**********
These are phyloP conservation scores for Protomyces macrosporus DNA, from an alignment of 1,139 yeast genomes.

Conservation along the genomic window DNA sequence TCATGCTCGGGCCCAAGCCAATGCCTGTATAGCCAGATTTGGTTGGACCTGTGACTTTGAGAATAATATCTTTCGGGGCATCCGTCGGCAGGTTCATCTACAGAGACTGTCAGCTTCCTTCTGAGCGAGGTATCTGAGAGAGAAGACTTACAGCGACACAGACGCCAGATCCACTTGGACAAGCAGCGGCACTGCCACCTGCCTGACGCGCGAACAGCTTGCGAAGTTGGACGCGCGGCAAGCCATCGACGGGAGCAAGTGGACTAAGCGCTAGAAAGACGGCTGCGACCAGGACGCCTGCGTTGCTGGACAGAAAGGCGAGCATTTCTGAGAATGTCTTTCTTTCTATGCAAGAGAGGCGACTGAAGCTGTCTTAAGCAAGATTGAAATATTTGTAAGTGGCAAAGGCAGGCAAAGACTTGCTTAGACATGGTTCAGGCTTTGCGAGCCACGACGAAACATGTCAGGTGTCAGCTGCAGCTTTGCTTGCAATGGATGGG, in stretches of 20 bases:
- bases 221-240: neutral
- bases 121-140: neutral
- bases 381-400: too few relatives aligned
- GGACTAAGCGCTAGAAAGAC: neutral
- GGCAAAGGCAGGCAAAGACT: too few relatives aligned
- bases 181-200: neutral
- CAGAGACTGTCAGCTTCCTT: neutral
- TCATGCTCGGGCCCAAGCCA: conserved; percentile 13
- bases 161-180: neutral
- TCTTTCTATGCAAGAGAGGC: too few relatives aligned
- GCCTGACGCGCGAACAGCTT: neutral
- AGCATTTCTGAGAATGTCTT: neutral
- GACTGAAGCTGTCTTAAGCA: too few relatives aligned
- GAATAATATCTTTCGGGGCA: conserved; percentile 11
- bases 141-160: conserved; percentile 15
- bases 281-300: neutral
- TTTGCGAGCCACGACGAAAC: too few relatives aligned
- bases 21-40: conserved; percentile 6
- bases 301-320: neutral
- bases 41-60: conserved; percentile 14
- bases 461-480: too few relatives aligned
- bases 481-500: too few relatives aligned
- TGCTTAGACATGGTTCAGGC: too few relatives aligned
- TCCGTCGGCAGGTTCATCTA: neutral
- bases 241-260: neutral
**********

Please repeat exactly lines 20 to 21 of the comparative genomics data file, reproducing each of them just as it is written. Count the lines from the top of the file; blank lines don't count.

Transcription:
- bases 21-40: conserved; percentile 6
- bases 301-320: neutral